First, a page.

In 2015 Mazda launched an in-house restoration program of a 1967 Cosmo Sport. With a key goal of providing its younger employees with a connection to the company’s heritage, it resulted in the world’s most definitive restoration of an L10A Cosmo. Furthermore, it launched a series of restorations in the lead-up to Mazda’s 100th anniversary next year. March marked the official completion and unveiling of the penultimate restoration job, that of a fifth-generation Familia. Continue reading
We’re about to get behind the wheel of the long-awaited fifth-gen Toyota Supra. Depending on who you talk to the expectations could not be higher, or lower. Toyota says we’ll have the chance to talk to engineers, designers, and other people who worked on the car. We might even get to take it on a track. We’ll finally be able to satisfy our own curiosities, like is the car substantially different from a BMW, will it live up to its predecessor, and what’s really behind the choice of the Supra badge? Let us know what burning questions you have for the A90.
What questions do you have for the A90 Supra?
The most entertaining comment by next Monday will receive a prize. Scroll down to see the winner of last week’s QotW, “What’s the greatest car of the Heisei Era?” Continue reading
On May 1, Japan’s newest Emperor, Naruhito, took his first ride as the head of the royal family to a ceremony at the Imperial Palace in Tokyo. Of course, the media was very interested in his inheritance of the swords and crown jewels that are passed down from one generation to the next, but what was truly interesting was the Emperor’s new whip, a Toyota Century Royal. Continue reading
It’s hard to believe, but the Japanese Classic Car Show will be celebrating its 15th anniversary this year. Not only that, 2019 marks “year zero” of the Reiwa Era, and is thus an opportunity for a fresh new start.
The stunning official poster by Mame Ozizo was announced today, featuring a S30 Fairlady Z, SA22C Mazda RX-7, FJ40 Toyota Land Cruiser, and Honda NSX.
Registration officially opens July 1, and the show will be held on September 21, so mark your calendars for those two days.
Once again, the show will be held at its new location in Marina Green Park in Long Beach, California, right at thee start/finish line of the Long Beach Grand Prix. See you there!C
The end of the Heisei Era has taken another model along with it. Nissan has confirmed that droptop versions of the Nissan Z will no longer be sold starting with the 2020 model year. While this doesn’t affect the Z itself, this does make the fate of the Z seem slightly more tenuous when variants are getting culled without a clear successor in place. Continue reading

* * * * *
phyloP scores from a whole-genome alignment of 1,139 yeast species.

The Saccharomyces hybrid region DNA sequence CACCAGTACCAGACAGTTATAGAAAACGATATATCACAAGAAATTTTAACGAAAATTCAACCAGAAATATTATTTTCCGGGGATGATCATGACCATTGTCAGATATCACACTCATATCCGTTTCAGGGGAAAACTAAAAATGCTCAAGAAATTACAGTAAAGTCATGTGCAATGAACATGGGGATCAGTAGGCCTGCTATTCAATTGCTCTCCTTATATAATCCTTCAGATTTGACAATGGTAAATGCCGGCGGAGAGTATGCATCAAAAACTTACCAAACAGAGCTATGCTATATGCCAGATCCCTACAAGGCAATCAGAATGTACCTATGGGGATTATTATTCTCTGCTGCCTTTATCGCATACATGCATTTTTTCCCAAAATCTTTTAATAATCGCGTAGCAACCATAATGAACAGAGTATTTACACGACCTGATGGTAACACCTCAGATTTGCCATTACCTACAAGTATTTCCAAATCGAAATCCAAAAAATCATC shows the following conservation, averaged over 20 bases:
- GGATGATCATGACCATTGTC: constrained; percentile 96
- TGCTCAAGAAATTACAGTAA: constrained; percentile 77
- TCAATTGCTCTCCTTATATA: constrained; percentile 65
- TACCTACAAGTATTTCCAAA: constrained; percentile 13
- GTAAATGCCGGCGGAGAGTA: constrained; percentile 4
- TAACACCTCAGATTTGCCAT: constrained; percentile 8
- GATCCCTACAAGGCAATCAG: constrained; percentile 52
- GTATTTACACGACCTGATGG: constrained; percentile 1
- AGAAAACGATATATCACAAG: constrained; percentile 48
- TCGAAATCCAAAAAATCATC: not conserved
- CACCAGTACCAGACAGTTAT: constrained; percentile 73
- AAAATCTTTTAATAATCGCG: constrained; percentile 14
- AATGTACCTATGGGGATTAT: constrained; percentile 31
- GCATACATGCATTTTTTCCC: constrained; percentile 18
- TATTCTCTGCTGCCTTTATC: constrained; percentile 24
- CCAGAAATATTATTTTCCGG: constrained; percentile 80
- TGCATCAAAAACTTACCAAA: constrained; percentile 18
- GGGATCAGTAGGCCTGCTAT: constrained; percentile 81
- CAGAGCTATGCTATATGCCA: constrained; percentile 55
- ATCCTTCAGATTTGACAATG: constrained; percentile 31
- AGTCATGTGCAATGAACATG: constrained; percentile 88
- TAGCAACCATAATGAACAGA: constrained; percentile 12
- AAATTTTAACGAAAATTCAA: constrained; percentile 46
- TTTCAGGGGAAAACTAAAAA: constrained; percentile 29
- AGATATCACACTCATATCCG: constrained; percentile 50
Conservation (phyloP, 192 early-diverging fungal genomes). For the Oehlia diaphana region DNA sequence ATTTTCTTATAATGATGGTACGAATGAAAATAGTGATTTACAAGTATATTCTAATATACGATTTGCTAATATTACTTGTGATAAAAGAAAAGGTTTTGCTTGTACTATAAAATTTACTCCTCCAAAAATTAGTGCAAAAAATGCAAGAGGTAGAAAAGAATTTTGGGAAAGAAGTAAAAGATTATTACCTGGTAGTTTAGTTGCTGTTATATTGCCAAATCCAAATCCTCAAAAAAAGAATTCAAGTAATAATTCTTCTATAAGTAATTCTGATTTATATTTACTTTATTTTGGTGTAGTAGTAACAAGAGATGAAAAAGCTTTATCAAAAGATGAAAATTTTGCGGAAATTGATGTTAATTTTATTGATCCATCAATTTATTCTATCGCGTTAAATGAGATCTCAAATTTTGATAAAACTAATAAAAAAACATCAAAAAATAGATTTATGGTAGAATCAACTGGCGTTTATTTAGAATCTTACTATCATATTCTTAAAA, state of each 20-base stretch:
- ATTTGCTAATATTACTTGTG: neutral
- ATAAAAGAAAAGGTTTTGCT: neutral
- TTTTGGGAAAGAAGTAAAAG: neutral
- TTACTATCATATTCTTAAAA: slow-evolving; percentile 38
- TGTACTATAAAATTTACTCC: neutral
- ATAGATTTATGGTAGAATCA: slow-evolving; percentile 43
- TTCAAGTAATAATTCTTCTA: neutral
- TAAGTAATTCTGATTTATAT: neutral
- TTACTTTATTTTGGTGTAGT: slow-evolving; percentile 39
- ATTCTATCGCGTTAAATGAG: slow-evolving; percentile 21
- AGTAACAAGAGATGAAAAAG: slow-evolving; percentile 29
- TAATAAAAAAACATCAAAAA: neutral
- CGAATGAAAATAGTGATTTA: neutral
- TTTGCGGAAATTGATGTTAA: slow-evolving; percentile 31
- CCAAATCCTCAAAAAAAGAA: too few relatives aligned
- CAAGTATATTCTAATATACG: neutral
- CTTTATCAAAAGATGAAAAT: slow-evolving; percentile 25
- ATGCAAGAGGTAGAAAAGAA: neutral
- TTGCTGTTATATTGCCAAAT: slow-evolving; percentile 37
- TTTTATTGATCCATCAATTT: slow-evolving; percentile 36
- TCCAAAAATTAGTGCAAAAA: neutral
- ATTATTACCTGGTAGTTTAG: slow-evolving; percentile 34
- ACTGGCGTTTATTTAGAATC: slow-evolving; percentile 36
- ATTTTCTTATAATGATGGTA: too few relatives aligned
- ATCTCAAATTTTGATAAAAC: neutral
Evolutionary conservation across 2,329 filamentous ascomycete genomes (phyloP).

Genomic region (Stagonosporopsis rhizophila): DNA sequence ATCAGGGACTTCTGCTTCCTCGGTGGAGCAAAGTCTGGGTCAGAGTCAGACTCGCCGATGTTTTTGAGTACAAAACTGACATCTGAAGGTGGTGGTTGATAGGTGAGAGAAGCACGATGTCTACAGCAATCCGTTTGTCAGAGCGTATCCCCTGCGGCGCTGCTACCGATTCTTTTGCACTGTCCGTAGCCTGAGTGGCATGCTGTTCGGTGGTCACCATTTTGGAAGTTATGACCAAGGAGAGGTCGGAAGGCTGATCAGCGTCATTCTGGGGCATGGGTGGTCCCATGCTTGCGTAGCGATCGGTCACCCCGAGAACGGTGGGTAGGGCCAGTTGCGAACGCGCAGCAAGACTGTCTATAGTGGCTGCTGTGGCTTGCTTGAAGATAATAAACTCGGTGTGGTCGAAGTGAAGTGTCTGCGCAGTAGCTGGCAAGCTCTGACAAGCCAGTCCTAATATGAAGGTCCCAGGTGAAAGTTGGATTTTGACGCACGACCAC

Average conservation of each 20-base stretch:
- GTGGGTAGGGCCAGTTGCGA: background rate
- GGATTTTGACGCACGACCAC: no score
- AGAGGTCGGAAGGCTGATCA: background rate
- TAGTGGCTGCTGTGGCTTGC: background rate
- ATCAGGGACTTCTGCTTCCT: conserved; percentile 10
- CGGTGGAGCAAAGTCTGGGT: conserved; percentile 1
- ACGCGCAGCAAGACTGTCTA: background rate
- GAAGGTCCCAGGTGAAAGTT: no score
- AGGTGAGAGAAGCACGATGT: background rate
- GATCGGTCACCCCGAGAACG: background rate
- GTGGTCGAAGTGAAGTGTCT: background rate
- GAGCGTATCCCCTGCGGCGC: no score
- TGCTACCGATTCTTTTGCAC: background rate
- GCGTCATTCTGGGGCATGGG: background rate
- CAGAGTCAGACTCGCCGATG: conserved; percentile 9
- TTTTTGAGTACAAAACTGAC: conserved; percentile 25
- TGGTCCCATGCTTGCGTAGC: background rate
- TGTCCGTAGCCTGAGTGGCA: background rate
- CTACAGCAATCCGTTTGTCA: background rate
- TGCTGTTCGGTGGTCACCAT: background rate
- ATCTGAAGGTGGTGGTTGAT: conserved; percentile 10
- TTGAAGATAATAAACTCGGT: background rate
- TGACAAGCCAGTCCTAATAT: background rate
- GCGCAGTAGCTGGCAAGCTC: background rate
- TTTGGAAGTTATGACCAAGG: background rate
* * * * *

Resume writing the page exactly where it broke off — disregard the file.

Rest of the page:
One of our favorite tuner specials in recent Tokyo Auto Salon memory was RE Amemiya’s rotary-powered Mazda Chantez. As Ricky Silverio explained back when the car debuted in 2016, the car hearkens back to the legendary rotary tuning house’s roots, when founder and rotary mad scientist Isami Amemiya built a drag car out of the rear-wheel-drive kei hatchback. The new car is more of a circuit monster, and because Ama-san doesn’t just build anything for show, in this Option video you can watch it roar around Tsukuba Circuit. Continue reading
The Heisei Era is over, and the Reiwa Era has begun. However, we’re going to Showa ourselves out with a third-generation Toyota Corolla Sport Coupe, or TE51. It may not be the most celebrated holiday on the JNC calendar, but it’s a good reminder that there are still good cars undiscovered by speculators. Happy TE51 Day from JNC!
After a record 36 back-to-back runs in the Dakar Rally, Yoshimasa Sugawara has decided to hang up his racing hat for good. The Hokkaido native holds dual Guinness records for most consecutive starts, having participated in his first Dakar Rally in 1983, as well as most consecutive completions in a race where only one in five make it to the finish line, a 20-event streak from 1989-2009. In recent years, Sugawara has also been the oldest driver in the backbreaking race, and at 77 years old, it’s no wonder he’s retiring. Continue reading
This Nissan Cedric may look plain, but nearly every aspect of it has been customized. As is the case with many forms of art, subtlety is the key. Happy 430 Day from JNC.
This Tuesday, April 30, Emperor Akihito will become the first Japanese royal in 200 years to abdicate his throne, citing his age and declining health and bringing the Heisei Era to a close. Though Japan’s royal family is largely symbolic these days, their reigns are still important markers of time. Akihito took the throne on January 7, 1989, ending the Showa Era that is often referenced with nostalgia for its post-war economic boom, bringing things like color television, transistor radios, and a Cambrian explosion of the cars that we know and love today to the forefront of Japanese culture.